Whatever the starting point, they end up having a painful experience. When the next urge arrives, the child decides to delay pooping in order to avert what happened last time. The longer he delays, the firmer the next stool becomes. When he finally does poop, the event is even more uncomfortable — confirming his fears. What he dreaded was true!
He vividly learns from this experiment, but it’s the wrong lesson. So next time he is even more determined to hold the stool in. Discomfort leads to dread; dread leads to delay; delay leads to discomfort. The rectum stretches internally so that more stool can be held, and soon urges to defecate are not often felt. The D3 cycle becomes a powerful trap. Progress is derailed.
The D3 cycle must be broken before moving ahead with potty learning.
Sometimes going back to the “good old days” of using a diaper can break the D3 cycle. The child relaxes, the stools get soft, and the tension disappears. Stools again come regularly and without protest. It sounds as if this has happened already for your son. This solution runs the risk, though, of forming a very strong connection in his brain: diapers are good, potties are bad!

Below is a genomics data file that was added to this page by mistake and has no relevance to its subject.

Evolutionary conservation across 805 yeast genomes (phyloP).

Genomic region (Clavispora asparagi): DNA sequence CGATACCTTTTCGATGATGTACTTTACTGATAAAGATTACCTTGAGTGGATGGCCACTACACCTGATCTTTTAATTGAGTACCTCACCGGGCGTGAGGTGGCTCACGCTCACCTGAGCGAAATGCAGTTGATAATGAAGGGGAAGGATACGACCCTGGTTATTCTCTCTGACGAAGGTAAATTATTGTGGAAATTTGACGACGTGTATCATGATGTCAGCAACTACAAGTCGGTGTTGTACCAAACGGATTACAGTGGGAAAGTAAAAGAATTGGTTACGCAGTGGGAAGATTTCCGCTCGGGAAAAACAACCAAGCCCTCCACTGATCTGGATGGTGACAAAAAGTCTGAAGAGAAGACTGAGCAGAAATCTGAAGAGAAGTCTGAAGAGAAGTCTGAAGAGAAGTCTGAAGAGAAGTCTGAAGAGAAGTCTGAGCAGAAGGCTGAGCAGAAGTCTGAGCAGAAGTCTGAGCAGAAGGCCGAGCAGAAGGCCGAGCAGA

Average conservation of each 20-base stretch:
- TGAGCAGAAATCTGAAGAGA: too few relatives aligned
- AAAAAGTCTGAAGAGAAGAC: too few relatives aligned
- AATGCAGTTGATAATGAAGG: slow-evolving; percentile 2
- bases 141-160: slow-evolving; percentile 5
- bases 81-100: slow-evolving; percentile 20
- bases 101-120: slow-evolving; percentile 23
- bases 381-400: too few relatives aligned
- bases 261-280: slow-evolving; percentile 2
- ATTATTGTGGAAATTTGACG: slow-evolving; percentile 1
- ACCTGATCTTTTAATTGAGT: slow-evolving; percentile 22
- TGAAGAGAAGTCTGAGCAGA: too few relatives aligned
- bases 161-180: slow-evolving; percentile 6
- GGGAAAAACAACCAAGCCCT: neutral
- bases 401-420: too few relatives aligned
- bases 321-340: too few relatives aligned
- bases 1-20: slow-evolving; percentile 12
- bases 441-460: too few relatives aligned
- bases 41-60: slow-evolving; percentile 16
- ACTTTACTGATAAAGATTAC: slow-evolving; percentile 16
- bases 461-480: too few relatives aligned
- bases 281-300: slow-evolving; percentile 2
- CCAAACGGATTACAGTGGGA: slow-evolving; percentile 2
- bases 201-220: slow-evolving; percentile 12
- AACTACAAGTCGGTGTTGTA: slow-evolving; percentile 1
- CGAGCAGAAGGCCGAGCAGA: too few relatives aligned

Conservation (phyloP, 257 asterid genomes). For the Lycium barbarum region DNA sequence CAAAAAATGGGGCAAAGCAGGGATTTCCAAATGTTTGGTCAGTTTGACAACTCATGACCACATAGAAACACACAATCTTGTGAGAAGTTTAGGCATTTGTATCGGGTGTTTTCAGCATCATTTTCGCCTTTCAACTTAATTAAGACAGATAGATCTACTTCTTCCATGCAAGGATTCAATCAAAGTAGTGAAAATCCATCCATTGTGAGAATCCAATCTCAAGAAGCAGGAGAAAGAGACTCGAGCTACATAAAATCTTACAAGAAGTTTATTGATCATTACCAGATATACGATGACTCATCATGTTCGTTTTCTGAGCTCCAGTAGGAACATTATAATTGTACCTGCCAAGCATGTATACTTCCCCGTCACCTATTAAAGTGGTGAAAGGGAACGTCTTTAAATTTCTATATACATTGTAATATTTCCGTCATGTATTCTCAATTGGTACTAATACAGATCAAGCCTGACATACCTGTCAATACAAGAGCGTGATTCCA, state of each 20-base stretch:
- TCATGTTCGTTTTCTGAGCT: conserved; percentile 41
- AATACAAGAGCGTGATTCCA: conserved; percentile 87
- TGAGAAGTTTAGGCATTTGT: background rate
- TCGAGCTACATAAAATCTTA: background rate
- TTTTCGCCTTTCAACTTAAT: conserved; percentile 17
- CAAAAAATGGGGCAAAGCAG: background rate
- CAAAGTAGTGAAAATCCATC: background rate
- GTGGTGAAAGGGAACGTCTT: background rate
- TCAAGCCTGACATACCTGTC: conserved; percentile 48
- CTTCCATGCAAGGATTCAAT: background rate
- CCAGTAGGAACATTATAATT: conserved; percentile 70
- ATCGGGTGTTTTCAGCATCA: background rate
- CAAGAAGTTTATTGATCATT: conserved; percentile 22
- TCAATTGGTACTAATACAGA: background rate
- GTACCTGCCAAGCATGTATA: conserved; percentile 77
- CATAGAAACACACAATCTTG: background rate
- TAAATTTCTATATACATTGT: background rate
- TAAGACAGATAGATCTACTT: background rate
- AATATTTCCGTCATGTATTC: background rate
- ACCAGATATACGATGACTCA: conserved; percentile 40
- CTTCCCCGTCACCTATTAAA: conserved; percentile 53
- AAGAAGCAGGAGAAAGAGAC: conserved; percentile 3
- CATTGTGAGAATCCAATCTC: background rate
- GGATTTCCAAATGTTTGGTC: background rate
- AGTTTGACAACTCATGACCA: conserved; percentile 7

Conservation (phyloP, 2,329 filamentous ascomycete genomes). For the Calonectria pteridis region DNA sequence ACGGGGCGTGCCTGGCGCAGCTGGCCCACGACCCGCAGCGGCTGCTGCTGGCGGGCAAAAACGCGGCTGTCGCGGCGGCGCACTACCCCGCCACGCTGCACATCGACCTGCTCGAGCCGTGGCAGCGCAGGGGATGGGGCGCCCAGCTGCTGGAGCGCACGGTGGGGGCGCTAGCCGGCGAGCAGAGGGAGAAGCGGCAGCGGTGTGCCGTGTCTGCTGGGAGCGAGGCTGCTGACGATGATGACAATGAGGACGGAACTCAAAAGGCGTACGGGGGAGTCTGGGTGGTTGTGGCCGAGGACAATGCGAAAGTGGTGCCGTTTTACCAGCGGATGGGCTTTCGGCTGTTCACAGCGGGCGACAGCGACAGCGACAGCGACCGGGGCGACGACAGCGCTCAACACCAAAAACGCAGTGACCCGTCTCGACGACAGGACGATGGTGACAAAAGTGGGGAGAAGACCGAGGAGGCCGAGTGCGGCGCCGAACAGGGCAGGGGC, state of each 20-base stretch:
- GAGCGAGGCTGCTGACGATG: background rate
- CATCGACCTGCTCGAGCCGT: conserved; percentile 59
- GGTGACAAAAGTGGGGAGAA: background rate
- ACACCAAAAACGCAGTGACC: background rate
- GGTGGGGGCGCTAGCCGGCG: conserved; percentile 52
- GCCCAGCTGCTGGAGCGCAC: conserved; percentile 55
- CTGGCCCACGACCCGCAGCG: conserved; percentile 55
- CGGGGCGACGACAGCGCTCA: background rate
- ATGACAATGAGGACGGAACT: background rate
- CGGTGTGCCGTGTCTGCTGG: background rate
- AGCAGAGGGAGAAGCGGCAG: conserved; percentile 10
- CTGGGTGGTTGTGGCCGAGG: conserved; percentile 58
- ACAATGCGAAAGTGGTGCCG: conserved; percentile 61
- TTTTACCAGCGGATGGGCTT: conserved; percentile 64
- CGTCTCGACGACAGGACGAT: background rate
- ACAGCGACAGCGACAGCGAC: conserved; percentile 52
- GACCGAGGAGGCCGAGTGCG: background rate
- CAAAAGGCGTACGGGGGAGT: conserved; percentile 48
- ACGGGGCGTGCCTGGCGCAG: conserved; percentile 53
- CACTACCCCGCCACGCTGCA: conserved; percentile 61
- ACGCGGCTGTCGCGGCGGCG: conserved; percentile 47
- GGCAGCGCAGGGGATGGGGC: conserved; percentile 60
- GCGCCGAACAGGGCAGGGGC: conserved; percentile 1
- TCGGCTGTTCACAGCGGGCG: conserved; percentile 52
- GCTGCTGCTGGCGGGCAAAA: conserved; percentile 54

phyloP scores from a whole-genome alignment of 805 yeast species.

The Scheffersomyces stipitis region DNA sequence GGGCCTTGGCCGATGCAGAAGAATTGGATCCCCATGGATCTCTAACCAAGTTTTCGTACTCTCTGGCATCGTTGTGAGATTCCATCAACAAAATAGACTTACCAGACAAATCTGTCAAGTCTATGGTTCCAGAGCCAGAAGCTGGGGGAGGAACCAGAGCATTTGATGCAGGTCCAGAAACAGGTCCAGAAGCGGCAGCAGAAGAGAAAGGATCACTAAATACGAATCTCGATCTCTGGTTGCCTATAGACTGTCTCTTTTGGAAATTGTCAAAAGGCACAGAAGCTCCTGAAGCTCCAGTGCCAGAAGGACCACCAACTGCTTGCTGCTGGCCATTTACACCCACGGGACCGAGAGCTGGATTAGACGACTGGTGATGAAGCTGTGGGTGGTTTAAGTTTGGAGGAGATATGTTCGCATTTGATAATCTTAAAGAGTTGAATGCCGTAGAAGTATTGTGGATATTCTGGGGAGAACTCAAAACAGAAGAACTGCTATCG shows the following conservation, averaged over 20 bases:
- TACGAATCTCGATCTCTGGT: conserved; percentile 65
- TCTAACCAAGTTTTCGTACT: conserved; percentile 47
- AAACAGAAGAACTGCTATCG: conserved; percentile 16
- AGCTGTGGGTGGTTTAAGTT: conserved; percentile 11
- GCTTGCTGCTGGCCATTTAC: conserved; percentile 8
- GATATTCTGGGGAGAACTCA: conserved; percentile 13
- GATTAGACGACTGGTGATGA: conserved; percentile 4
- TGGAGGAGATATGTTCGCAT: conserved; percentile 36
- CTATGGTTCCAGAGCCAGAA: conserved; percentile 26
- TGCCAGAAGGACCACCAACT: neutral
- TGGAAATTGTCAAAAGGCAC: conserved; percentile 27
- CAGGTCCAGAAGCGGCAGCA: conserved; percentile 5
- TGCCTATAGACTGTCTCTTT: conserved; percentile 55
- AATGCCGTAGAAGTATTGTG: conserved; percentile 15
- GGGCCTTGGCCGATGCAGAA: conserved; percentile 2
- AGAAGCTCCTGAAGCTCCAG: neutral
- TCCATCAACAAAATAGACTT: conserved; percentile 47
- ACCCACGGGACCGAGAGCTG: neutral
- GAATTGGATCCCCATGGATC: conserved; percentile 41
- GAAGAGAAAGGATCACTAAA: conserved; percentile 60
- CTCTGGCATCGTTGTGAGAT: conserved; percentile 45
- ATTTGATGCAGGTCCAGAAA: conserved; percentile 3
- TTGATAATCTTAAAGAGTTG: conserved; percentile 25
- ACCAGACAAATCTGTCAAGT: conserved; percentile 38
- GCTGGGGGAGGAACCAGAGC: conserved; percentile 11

Sometimes modifying the diet can result in soft enough stools to break the D3 cycle. I’ve given dietary suggestions for this elsewhere.
In some children, the D3 cycle is so entrenched that in order to break free they need a stool softener to take the process out of their control. This is especially common if the stools have been hard enough to produce anal fissures. One excellent way to soften the stools is with Miralax. Miralax is a powder, mixed into a glass of liquid, that helps increase the water content of stool, thus reducing constipation. It works best if you also increase the amount of liquid your child drinks each day. Talk to your pediatrician for information on the best way to dose Miralax for your child.